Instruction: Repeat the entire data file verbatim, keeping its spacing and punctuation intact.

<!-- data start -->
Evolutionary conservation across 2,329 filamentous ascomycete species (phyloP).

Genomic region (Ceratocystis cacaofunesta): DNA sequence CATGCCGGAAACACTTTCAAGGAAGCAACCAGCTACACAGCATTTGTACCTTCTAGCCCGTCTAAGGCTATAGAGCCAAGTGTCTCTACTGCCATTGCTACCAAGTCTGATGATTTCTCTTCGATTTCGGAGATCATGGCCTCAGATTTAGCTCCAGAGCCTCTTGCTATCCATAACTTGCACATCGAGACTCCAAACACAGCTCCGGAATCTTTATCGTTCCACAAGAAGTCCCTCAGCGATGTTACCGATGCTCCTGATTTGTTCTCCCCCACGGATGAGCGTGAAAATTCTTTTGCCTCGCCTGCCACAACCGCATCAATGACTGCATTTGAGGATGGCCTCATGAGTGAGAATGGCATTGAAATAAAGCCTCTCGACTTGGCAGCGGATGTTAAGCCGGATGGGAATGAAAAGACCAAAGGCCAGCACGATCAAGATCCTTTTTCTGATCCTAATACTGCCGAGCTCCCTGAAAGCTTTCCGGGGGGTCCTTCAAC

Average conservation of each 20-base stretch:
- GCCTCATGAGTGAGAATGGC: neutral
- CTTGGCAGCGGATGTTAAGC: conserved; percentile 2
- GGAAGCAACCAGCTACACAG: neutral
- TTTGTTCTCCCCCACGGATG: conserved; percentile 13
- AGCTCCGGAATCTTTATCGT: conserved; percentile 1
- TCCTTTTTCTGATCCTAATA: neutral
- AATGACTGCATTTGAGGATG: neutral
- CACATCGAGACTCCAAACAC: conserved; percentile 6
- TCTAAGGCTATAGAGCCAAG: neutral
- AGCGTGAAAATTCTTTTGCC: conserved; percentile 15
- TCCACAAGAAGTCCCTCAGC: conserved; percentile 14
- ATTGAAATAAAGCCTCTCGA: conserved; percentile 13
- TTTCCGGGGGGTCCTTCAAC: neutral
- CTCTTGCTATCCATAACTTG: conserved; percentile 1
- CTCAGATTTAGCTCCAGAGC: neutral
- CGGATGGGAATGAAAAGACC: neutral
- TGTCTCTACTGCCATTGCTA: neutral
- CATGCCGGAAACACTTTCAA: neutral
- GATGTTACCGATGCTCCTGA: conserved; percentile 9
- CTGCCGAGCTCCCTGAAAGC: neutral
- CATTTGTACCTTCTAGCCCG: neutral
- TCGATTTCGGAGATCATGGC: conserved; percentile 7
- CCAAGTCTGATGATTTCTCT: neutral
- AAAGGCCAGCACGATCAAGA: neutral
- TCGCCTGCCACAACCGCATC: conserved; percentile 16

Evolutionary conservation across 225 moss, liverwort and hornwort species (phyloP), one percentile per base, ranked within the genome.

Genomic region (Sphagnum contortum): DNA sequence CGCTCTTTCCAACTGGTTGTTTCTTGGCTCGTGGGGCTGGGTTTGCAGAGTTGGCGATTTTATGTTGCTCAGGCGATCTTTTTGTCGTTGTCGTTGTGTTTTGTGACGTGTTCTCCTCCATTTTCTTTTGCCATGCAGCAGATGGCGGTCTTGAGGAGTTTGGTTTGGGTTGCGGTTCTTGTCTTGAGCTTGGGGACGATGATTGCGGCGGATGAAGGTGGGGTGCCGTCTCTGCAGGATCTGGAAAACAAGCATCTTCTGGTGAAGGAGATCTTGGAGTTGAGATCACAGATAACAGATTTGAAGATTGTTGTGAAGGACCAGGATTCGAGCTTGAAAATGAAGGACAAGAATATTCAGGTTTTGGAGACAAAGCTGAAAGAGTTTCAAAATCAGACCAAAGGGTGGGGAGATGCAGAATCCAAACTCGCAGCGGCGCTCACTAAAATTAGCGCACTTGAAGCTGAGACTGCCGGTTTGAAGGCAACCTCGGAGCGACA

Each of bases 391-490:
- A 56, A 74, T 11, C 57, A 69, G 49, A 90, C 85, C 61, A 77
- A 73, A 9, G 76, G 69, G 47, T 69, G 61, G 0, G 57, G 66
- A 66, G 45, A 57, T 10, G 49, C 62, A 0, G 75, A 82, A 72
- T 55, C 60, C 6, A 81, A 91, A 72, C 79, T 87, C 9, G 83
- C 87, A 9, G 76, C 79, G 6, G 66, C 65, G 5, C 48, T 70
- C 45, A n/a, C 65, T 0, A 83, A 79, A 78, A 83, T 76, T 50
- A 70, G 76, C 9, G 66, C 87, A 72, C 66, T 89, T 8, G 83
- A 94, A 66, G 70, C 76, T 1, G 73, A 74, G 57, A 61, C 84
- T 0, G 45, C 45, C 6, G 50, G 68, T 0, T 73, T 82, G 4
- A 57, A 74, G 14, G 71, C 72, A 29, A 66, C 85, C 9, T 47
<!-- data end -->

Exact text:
Evolutionary conservation across 2,329 filamentous ascomycete species (phyloP).

Genomic region (Ceratocystis cacaofunesta): DNA sequence CATGCCGGAAACACTTTCAAGGAAGCAACCAGCTACACAGCATTTGTACCTTCTAGCCCGTCTAAGGCTATAGAGCCAAGTGTCTCTACTGCCATTGCTACCAAGTCTGATGATTTCTCTTCGATTTCGGAGATCATGGCCTCAGATTTAGCTCCAGAGCCTCTTGCTATCCATAACTTGCACATCGAGACTCCAAACACAGCTCCGGAATCTTTATCGTTCCACAAGAAGTCCCTCAGCGATGTTACCGATGCTCCTGATTTGTTCTCCCCCACGGATGAGCGTGAAAATTCTTTTGCCTCGCCTGCCACAACCGCATCAATGACTGCATTTGAGGATGGCCTCATGAGTGAGAATGGCATTGAAATAAAGCCTCTCGACTTGGCAGCGGATGTTAAGCCGGATGGGAATGAAAAGACCAAAGGCCAGCACGATCAAGATCCTTTTTCTGATCCTAATACTGCCGAGCTCCCTGAAAGCTTTCCGGGGGGTCCTTCAAC

Average conservation of each 20-base stretch:
- GCCTCATGAGTGAGAATGGC: neutral
- CTTGGCAGCGGATGTTAAGC: conserved; percentile 2
- GGAAGCAACCAGCTACACAG: neutral
- TTTGTTCTCCCCCACGGATG: conserved; percentile 13
- AGCTCCGGAATCTTTATCGT: conserved; percentile 1
- TCCTTTTTCTGATCCTAATA: neutral
- AATGACTGCATTTGAGGATG: neutral
- CACATCGAGACTCCAAACAC: conserved; percentile 6
- TCTAAGGCTATAGAGCCAAG: neutral
- AGCGTGAAAATTCTTTTGCC: conserved; percentile 15
- TCCACAAGAAGTCCCTCAGC: conserved; percentile 14
- ATTGAAATAAAGCCTCTCGA: conserved; percentile 13
- TTTCCGGGGGGTCCTTCAAC: neutral
- CTCTTGCTATCCATAACTTG: conserved; percentile 1
- CTCAGATTTAGCTCCAGAGC: neutral
- CGGATGGGAATGAAAAGACC: neutral
- TGTCTCTACTGCCATTGCTA: neutral
- CATGCCGGAAACACTTTCAA: neutral
- GATGTTACCGATGCTCCTGA: conserved; percentile 9
- CTGCCGAGCTCCCTGAAAGC: neutral
- CATTTGTACCTTCTAGCCCG: neutral
- TCGATTTCGGAGATCATGGC: conserved; percentile 7
- CCAAGTCTGATGATTTCTCT: neutral
- AAAGGCCAGCACGATCAAGA: neutral
- TCGCCTGCCACAACCGCATC: conserved; percentile 16

Evolutionary conservation across 225 moss, liverwort and hornwort species (phyloP), one percentile per base, ranked within the genome.

Genomic region (Sphagnum contortum): DNA sequence CGCTCTTTCCAACTGGTTGTTTCTTGGCTCGTGGGGCTGGGTTTGCAGAGTTGGCGATTTTATGTTGCTCAGGCGATCTTTTTGTCGTTGTCGTTGTGTTTTGTGACGTGTTCTCCTCCATTTTCTTTTGCCATGCAGCAGATGGCGGTCTTGAGGAGTTTGGTTTGGGTTGCGGTTCTTGTCTTGAGCTTGGGGACGATGATTGCGGCGGATGAAGGTGGGGTGCCGTCTCTGCAGGATCTGGAAAACAAGCATCTTCTGGTGAAGGAGATCTTGGAGTTGAGATCACAGATAACAGATTTGAAGATTGTTGTGAAGGACCAGGATTCGAGCTTGAAAATGAAGGACAAGAATATTCAGGTTTTGGAGACAAAGCTGAAAGAGTTTCAAAATCAGACCAAAGGGTGGGGAGATGCAGAATCCAAACTCGCAGCGGCGCTCACTAAAATTAGCGCACTTGAAGCTGAGACTGCCGGTTTGAAGGCAACCTCGGAGCGACA

Each of bases 391-490:
- A 56, A 74, T 11, C 57, A 69, G 49, A 90, C 85, C 61, A 77
- A 73, A 9, G 76, G 69, G 47, T 69, G 61, G 0, G 57, G 66
- A 66, G 45, A 57, T 10, G 49, C 62, A 0, G 75, A 82, A 72
- T 55, C 60, C 6, A 81, A 91, A 72, C 79, T 87, C 9, G 83
- C 87, A 9, G 76, C 79, G 6, G 66, C 65, G 5, C 48, T 70
- C 45, A n/a, C 65, T 0, A 83, A 79, A 78, A 83, T 76, T 50
- A 70, G 76, C 9, G 66, C 87, A 72, C 66, T 89, T 8, G 83
- A 94, A 66, G 70, C 76, T 1, G 73, A 74, G 57, A 61, C 84
- T 0, G 45, C 45, C 6, G 50, G 68, T 0, T 73, T 82, G 4
- A 57, A 74, G 14, G 71, C 72, A 29, A 66, C 85, C 9, T 47